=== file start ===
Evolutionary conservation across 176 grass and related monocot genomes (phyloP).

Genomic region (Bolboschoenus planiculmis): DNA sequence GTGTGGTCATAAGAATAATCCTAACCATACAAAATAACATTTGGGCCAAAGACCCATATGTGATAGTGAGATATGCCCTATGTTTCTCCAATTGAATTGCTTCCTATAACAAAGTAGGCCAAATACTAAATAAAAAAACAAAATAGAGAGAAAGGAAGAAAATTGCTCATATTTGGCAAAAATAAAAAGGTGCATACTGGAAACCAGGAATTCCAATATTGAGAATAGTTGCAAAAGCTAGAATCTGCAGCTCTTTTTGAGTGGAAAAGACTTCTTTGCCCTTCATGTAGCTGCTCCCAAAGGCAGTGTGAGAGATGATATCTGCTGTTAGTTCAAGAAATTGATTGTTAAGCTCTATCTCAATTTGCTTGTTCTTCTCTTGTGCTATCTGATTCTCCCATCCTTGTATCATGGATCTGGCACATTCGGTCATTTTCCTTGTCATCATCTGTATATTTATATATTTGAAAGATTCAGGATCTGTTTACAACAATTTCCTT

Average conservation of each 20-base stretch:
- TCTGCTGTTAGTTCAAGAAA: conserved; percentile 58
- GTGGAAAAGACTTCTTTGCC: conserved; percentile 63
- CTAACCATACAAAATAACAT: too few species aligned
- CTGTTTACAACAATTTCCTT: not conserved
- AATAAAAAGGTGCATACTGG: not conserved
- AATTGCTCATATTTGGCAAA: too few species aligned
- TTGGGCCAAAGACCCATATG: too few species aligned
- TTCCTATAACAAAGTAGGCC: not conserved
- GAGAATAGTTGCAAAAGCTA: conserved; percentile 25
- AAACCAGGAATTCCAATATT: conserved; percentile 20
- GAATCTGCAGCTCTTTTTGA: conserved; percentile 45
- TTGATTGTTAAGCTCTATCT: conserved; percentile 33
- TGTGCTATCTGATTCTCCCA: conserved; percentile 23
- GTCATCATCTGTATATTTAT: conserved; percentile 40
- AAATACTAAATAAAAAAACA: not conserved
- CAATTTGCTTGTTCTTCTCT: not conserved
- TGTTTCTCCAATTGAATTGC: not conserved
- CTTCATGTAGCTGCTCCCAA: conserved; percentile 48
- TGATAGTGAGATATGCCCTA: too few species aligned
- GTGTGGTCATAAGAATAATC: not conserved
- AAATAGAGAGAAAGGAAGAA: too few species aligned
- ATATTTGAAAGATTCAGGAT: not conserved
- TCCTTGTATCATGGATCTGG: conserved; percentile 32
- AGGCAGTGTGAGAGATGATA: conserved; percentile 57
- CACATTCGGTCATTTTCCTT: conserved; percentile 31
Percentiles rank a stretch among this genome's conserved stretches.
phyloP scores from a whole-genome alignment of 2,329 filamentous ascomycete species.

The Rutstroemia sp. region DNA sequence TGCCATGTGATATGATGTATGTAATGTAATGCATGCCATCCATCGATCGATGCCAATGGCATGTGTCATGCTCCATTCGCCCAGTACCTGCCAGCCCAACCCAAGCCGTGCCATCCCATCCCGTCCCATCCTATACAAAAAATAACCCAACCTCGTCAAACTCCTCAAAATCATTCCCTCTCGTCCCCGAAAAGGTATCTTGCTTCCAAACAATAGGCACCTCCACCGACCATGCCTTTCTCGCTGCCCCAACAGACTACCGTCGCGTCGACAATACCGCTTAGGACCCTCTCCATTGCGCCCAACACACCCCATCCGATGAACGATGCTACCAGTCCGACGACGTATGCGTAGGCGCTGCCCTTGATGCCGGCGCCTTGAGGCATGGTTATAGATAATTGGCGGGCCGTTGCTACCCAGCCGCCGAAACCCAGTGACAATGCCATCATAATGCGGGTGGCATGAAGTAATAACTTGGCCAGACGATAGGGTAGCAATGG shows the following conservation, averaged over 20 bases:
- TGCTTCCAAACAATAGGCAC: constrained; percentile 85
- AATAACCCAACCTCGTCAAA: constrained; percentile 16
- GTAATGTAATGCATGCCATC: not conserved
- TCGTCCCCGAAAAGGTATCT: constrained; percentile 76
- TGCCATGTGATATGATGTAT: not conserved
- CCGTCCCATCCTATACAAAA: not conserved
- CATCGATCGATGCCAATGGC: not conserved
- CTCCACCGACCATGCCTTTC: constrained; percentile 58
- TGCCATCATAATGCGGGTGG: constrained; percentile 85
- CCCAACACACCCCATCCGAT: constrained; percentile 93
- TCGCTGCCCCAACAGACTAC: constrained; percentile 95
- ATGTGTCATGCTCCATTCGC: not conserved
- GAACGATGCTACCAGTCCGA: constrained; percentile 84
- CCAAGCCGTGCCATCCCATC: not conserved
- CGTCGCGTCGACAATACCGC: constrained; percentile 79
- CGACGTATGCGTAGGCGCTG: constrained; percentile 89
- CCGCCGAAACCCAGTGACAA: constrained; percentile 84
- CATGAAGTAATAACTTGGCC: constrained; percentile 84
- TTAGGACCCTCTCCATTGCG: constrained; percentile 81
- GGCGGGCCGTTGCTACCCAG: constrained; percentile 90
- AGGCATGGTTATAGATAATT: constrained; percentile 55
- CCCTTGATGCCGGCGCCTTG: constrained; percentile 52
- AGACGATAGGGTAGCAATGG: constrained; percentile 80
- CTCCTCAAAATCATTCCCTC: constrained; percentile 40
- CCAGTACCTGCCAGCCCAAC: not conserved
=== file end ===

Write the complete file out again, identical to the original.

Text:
Evolutionary conservation across 176 grass and related monocot genomes (phyloP).

Genomic region (Bolboschoenus planiculmis): DNA sequence GTGTGGTCATAAGAATAATCCTAACCATACAAAATAACATTTGGGCCAAAGACCCATATGTGATAGTGAGATATGCCCTATGTTTCTCCAATTGAATTGCTTCCTATAACAAAGTAGGCCAAATACTAAATAAAAAAACAAAATAGAGAGAAAGGAAGAAAATTGCTCATATTTGGCAAAAATAAAAAGGTGCATACTGGAAACCAGGAATTCCAATATTGAGAATAGTTGCAAAAGCTAGAATCTGCAGCTCTTTTTGAGTGGAAAAGACTTCTTTGCCCTTCATGTAGCTGCTCCCAAAGGCAGTGTGAGAGATGATATCTGCTGTTAGTTCAAGAAATTGATTGTTAAGCTCTATCTCAATTTGCTTGTTCTTCTCTTGTGCTATCTGATTCTCCCATCCTTGTATCATGGATCTGGCACATTCGGTCATTTTCCTTGTCATCATCTGTATATTTATATATTTGAAAGATTCAGGATCTGTTTACAACAATTTCCTT

Average conservation of each 20-base stretch:
- TCTGCTGTTAGTTCAAGAAA: conserved; percentile 58
- GTGGAAAAGACTTCTTTGCC: conserved; percentile 63
- CTAACCATACAAAATAACAT: too few species aligned
- CTGTTTACAACAATTTCCTT: not conserved
- AATAAAAAGGTGCATACTGG: not conserved
- AATTGCTCATATTTGGCAAA: too few species aligned
- TTGGGCCAAAGACCCATATG: too few species aligned
- TTCCTATAACAAAGTAGGCC: not conserved
- GAGAATAGTTGCAAAAGCTA: conserved; percentile 25
- AAACCAGGAATTCCAATATT: conserved; percentile 20
- GAATCTGCAGCTCTTTTTGA: conserved; percentile 45
- TTGATTGTTAAGCTCTATCT: conserved; percentile 33
- TGTGCTATCTGATTCTCCCA: conserved; percentile 23
- GTCATCATCTGTATATTTAT: conserved; percentile 40
- AAATACTAAATAAAAAAACA: not conserved
- CAATTTGCTTGTTCTTCTCT: not conserved
- TGTTTCTCCAATTGAATTGC: not conserved
- CTTCATGTAGCTGCTCCCAA: conserved; percentile 48
- TGATAGTGAGATATGCCCTA: too few species aligned
- GTGTGGTCATAAGAATAATC: not conserved
- AAATAGAGAGAAAGGAAGAA: too few species aligned
- ATATTTGAAAGATTCAGGAT: not conserved
- TCCTTGTATCATGGATCTGG: conserved; percentile 32
- AGGCAGTGTGAGAGATGATA: conserved; percentile 57
- CACATTCGGTCATTTTCCTT: conserved; percentile 31
Percentiles rank a stretch among this genome's conserved stretches.
phyloP scores from a whole-genome alignment of 2,329 filamentous ascomycete species.

The Rutstroemia sp. region DNA sequence TGCCATGTGATATGATGTATGTAATGTAATGCATGCCATCCATCGATCGATGCCAATGGCATGTGTCATGCTCCATTCGCCCAGTACCTGCCAGCCCAACCCAAGCCGTGCCATCCCATCCCGTCCCATCCTATACAAAAAATAACCCAACCTCGTCAAACTCCTCAAAATCATTCCCTCTCGTCCCCGAAAAGGTATCTTGCTTCCAAACAATAGGCACCTCCACCGACCATGCCTTTCTCGCTGCCCCAACAGACTACCGTCGCGTCGACAATACCGCTTAGGACCCTCTCCATTGCGCCCAACACACCCCATCCGATGAACGATGCTACCAGTCCGACGACGTATGCGTAGGCGCTGCCCTTGATGCCGGCGCCTTGAGGCATGGTTATAGATAATTGGCGGGCCGTTGCTACCCAGCCGCCGAAACCCAGTGACAATGCCATCATAATGCGGGTGGCATGAAGTAATAACTTGGCCAGACGATAGGGTAGCAATGG shows the following conservation, averaged over 20 bases:
- TGCTTCCAAACAATAGGCAC: constrained; percentile 85
- AATAACCCAACCTCGTCAAA: constrained; percentile 16
- GTAATGTAATGCATGCCATC: not conserved
- TCGTCCCCGAAAAGGTATCT: constrained; percentile 76
- TGCCATGTGATATGATGTAT: not conserved
- CCGTCCCATCCTATACAAAA: not conserved
- CATCGATCGATGCCAATGGC: not conserved
- CTCCACCGACCATGCCTTTC: constrained; percentile 58
- TGCCATCATAATGCGGGTGG: constrained; percentile 85
- CCCAACACACCCCATCCGAT: constrained; percentile 93
- TCGCTGCCCCAACAGACTAC: constrained; percentile 95
- ATGTGTCATGCTCCATTCGC: not conserved
- GAACGATGCTACCAGTCCGA: constrained; percentile 84
- CCAAGCCGTGCCATCCCATC: not conserved
- CGTCGCGTCGACAATACCGC: constrained; percentile 79
- CGACGTATGCGTAGGCGCTG: constrained; percentile 89
- CCGCCGAAACCCAGTGACAA: constrained; percentile 84
- CATGAAGTAATAACTTGGCC: constrained; percentile 84
- TTAGGACCCTCTCCATTGCG: constrained; percentile 81
- GGCGGGCCGTTGCTACCCAG: constrained; percentile 90
- AGGCATGGTTATAGATAATT: constrained; percentile 55
- CCCTTGATGCCGGCGCCTTG: constrained; percentile 52
- AGACGATAGGGTAGCAATGG: constrained; percentile 80
- CTCCTCAAAATCATTCCCTC: constrained; percentile 40
- CCAGTACCTGCCAGCCCAAC: not conserved